on October 5th 2010 (first published 1993)
Length: 5 hours and 57 minutes
The feds want Miami bookmaker Harry Arno to squeal on his wiseguy boss. So they're putting word out on the street that Arno's skimming profits from "Jimmy Cap" Capotorto--which he is, but everybody does it. He was planning to retire to Italy someday anyway, so Harry figures now's a good time to get lost. U.S. Marshal Raylan Givens knows Harry's tricky--the bookie ditched him once in an airport while in the marshal's custody--but not careful. So Raylan's determined to find the fugitive's Italian hideaway before a cold-blooded Sicilian "Zip" does and whacks Arno for fun. After all, it's a "pride thing..".and it might even put Raylan in good stead with Harry's sexy ex-stripper girlfriend Joyce.
Pronto tells the story of Harry Arno: he’s a Miami bookie, is dating a topless dancer named Joyce and plans to retire to a villa in Italy within the next year. Harry has been skimming profits from his boss Jimmy ‘Cap’ for years but has so far remained undetected until the Feds decide to set him up in order to get to Jimmy thus forcing him to move up his retirement date and has him fleeing town immediately.
I decided to pick Pronto as my first Elmore Leonard novel because of the fact that I love ‘Justified’ so much. While my love of the show centers around the character Raylan Givens (or, if I’m being quite honest, mainly because of Timothy Olyphant) he doesn’t play the leading character as I would have expected. Pronto is a dialogue driven narrative with a large cast of engaging characters that are all given their share of the spotlight in this story. The mob bosses are hysterical and their simple mindedness is portrayed well and with good humor. Raylan Givens is a small-town cowboy that is much smarter than his persona would imply. Harry is a thief who uses and abuses anyone that can be a benefit to him but still manages to still be a character you care about. Pronto is an entertaining blend of western and crime fiction with a subtle dash of humor.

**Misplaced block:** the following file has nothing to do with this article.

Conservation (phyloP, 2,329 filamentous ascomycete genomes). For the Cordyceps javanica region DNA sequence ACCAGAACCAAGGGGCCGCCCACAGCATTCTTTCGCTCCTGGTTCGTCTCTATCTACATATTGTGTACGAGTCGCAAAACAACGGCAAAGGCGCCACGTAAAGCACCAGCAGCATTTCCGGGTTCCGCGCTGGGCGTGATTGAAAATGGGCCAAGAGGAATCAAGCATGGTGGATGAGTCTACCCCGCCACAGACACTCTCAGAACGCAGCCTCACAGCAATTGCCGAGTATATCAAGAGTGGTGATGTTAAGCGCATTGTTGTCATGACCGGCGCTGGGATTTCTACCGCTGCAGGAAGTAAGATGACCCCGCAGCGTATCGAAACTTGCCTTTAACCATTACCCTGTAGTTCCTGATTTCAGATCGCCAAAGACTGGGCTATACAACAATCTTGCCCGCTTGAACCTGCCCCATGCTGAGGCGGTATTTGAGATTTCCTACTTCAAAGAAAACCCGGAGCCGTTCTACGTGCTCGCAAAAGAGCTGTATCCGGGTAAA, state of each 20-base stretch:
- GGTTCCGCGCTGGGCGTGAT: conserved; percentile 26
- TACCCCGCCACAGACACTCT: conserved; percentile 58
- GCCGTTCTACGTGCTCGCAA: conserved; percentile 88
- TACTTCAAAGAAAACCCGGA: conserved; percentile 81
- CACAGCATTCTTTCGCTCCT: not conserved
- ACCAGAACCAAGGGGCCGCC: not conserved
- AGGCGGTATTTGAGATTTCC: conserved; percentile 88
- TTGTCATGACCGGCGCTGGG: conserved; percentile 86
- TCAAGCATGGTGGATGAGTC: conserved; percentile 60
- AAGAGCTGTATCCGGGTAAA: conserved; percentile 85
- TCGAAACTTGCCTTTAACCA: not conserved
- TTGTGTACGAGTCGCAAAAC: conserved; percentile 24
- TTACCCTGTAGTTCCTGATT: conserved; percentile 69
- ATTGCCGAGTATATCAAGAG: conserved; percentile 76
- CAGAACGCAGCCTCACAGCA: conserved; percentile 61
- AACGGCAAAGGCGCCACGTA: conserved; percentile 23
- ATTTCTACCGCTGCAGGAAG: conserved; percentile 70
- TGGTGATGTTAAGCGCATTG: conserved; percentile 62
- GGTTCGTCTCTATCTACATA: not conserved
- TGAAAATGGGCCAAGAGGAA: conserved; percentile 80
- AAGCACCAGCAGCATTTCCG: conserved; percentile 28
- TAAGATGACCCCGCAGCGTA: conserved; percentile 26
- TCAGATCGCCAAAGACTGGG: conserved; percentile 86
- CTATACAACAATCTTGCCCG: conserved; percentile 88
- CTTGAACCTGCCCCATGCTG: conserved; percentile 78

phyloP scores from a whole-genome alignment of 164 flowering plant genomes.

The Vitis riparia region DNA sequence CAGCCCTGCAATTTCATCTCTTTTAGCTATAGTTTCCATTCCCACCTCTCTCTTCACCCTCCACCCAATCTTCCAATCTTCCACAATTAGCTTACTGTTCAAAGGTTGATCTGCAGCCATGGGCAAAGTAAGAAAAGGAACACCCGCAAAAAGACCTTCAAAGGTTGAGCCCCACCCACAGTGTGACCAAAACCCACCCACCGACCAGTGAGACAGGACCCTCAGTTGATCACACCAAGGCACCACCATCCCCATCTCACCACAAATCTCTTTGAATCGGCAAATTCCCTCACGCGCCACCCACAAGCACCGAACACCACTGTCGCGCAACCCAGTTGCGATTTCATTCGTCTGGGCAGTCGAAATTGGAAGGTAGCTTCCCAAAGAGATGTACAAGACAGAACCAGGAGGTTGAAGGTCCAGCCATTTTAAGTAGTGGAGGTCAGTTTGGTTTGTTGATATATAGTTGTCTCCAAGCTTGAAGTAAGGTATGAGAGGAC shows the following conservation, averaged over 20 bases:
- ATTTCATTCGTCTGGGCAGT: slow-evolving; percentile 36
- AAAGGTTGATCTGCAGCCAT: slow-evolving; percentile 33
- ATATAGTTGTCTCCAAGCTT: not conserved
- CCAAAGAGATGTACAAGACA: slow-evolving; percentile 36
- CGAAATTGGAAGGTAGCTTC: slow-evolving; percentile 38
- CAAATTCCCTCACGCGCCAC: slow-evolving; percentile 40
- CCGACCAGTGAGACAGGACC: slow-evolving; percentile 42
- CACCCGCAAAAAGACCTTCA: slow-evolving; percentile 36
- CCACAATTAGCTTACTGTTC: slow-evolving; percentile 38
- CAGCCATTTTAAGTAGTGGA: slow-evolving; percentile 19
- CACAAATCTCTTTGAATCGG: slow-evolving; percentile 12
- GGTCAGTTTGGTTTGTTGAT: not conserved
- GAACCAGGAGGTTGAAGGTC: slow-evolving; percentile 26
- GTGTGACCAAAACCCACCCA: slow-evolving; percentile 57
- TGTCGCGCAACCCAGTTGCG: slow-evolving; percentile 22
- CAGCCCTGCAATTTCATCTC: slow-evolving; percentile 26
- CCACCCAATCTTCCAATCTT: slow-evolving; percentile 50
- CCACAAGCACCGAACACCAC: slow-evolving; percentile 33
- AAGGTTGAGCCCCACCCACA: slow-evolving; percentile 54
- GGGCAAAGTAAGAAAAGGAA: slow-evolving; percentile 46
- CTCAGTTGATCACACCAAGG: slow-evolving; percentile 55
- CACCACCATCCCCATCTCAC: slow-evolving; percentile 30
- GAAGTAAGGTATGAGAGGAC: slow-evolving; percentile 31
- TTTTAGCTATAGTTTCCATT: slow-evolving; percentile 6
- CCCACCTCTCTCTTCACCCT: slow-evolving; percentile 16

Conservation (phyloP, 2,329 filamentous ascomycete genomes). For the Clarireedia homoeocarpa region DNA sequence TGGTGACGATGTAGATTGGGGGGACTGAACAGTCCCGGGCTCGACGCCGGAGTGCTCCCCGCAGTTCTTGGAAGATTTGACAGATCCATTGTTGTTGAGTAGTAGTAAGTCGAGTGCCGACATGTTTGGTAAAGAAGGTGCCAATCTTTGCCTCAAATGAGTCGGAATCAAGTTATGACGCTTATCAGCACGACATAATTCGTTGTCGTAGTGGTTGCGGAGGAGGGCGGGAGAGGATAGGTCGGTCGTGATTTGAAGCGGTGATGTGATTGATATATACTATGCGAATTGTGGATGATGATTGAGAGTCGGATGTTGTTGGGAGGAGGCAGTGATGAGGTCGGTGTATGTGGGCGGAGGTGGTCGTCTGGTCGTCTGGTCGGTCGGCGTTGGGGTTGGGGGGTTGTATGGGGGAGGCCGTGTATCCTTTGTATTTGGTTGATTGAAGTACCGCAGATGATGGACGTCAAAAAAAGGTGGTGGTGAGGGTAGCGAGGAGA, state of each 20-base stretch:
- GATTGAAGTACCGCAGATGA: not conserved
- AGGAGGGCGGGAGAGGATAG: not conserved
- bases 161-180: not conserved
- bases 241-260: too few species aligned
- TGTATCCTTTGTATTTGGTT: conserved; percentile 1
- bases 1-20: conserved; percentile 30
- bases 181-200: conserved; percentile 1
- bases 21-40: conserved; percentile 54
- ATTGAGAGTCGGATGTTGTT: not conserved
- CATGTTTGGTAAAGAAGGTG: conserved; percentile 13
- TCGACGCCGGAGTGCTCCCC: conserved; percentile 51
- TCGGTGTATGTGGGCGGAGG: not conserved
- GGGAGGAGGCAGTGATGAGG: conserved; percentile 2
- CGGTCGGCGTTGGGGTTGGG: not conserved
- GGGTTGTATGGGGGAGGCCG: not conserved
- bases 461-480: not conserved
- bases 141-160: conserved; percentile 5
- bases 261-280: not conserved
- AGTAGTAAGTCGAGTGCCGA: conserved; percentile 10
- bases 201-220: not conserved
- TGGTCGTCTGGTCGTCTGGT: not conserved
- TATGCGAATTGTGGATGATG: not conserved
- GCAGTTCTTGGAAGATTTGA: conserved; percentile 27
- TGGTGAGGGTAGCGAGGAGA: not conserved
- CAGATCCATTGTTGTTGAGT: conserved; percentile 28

This was enjoyable on audio with narrator Alexander Adams capable of using a multitude of different voices and even managed to make the occasional Italian dialogue sound authentic. Now that I’ve had my first experience reading an Elmore Leonard book I can safely say it won’t be my last.